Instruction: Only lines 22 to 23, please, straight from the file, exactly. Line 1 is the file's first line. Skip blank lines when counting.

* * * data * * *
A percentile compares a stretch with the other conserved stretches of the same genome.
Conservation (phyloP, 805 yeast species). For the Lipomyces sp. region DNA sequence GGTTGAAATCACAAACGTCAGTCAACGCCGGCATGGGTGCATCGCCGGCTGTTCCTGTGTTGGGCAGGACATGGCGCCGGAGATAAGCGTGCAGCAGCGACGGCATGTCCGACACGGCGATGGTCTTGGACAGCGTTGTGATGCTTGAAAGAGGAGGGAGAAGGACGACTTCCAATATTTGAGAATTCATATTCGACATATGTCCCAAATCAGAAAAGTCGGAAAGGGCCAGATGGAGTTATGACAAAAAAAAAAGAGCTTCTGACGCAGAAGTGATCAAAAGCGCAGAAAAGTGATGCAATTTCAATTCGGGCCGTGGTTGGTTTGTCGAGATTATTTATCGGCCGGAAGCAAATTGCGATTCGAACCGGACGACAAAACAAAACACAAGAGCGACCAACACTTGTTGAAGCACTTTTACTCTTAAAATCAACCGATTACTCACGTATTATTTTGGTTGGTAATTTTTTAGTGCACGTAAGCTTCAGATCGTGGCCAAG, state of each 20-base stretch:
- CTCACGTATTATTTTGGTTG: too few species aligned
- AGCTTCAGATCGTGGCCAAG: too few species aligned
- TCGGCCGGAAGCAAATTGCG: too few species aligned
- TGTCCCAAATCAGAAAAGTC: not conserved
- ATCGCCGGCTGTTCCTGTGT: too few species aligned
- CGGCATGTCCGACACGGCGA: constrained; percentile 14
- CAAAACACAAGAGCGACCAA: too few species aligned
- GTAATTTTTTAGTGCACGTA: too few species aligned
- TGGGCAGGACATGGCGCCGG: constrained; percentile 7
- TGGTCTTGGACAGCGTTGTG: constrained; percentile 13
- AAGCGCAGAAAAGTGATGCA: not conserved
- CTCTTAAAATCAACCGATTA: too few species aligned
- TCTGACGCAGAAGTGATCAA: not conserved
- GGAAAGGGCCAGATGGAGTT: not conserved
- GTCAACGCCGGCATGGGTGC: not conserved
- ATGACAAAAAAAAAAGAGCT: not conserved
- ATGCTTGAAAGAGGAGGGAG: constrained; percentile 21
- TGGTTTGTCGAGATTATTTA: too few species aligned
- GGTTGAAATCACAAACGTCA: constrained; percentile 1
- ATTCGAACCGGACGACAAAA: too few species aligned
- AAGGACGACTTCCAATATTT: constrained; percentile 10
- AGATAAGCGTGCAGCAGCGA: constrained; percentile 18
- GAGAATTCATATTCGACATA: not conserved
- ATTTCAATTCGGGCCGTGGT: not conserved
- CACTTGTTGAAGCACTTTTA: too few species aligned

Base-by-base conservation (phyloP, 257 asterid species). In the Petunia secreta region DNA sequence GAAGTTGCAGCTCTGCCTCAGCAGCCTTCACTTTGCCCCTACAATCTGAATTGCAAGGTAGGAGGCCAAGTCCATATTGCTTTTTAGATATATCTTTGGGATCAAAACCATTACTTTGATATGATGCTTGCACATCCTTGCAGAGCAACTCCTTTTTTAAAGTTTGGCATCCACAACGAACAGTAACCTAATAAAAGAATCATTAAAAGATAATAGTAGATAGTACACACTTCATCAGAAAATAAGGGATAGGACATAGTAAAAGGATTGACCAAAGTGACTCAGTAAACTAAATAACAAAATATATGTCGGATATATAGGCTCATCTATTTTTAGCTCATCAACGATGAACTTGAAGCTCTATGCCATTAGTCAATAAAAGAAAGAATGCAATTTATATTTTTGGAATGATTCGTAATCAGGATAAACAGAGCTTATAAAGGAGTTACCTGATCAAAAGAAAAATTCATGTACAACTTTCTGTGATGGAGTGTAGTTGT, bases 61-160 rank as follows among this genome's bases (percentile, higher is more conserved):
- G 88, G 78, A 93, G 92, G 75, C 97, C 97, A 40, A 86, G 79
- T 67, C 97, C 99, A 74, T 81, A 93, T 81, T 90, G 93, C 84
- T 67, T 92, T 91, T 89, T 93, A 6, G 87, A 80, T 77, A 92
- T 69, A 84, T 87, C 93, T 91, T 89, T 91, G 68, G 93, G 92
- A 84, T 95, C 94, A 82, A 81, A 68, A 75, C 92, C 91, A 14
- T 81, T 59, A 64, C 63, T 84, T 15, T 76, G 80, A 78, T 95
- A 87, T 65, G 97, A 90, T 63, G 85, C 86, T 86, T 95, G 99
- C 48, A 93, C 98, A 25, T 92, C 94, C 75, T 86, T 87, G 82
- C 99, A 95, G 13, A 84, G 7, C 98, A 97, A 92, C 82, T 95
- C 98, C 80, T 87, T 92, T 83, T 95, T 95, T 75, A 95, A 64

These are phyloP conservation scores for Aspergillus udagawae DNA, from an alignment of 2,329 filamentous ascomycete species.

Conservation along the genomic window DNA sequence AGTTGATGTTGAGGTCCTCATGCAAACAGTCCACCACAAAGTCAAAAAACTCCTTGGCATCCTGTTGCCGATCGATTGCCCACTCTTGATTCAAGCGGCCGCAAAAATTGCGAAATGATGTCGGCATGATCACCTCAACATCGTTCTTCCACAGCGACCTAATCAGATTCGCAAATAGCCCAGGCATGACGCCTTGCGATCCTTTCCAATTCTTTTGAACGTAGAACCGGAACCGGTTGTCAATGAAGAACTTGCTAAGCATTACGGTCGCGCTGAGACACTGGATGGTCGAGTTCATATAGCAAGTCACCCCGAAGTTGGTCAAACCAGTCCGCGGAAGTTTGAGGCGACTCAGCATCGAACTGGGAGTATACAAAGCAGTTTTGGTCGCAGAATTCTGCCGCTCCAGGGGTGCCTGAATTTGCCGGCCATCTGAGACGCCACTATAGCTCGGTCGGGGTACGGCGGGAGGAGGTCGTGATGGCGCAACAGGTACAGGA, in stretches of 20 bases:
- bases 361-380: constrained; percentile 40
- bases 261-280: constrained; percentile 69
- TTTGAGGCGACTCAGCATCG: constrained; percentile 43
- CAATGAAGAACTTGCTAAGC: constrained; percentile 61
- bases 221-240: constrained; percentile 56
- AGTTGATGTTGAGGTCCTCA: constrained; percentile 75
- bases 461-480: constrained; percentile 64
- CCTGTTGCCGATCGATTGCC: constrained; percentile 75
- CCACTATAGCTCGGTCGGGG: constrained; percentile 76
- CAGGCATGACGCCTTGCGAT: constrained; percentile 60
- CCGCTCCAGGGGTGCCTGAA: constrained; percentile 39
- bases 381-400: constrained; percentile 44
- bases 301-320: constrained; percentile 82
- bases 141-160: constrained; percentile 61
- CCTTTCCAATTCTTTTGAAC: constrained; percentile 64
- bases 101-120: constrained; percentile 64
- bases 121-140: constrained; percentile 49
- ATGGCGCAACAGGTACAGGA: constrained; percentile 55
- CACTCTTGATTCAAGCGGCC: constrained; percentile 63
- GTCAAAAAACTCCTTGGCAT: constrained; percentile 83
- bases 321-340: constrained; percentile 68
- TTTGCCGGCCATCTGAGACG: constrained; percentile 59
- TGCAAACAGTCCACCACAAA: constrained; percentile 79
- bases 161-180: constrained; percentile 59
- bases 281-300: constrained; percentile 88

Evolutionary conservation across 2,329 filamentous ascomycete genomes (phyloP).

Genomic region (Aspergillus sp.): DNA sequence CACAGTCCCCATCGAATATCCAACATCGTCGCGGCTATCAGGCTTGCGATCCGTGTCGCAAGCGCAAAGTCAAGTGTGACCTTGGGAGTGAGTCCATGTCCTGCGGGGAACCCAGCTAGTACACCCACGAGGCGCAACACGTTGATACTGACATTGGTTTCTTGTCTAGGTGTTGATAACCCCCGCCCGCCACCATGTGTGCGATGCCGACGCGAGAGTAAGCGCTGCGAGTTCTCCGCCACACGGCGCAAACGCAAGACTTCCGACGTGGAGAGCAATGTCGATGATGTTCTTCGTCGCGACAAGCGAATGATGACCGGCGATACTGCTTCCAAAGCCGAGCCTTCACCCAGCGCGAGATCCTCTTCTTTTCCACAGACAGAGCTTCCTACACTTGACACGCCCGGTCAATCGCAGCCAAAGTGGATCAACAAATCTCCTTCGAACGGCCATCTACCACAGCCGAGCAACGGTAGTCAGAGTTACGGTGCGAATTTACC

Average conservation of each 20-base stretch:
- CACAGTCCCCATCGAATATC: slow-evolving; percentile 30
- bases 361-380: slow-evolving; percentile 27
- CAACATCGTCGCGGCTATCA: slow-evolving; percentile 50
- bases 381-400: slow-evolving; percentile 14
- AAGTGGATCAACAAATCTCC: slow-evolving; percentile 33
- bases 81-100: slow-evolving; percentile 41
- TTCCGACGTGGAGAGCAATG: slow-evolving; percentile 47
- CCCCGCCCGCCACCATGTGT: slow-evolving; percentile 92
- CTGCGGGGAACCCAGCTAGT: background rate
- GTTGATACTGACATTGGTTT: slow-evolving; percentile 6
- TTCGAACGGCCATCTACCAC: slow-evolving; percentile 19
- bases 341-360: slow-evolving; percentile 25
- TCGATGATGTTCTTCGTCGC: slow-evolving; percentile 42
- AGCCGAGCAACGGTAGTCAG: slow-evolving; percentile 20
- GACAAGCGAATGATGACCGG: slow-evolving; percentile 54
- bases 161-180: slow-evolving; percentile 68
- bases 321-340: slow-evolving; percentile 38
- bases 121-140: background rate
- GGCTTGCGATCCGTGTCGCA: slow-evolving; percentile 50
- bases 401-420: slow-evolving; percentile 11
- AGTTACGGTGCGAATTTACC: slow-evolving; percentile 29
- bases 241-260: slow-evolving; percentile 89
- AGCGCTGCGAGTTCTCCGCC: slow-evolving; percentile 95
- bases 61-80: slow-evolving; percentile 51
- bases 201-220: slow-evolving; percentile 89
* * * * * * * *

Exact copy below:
- ATTCGAACCGGACGACAAAA: too few species aligned
- AAGGACGACTTCCAATATTT: constrained; percentile 10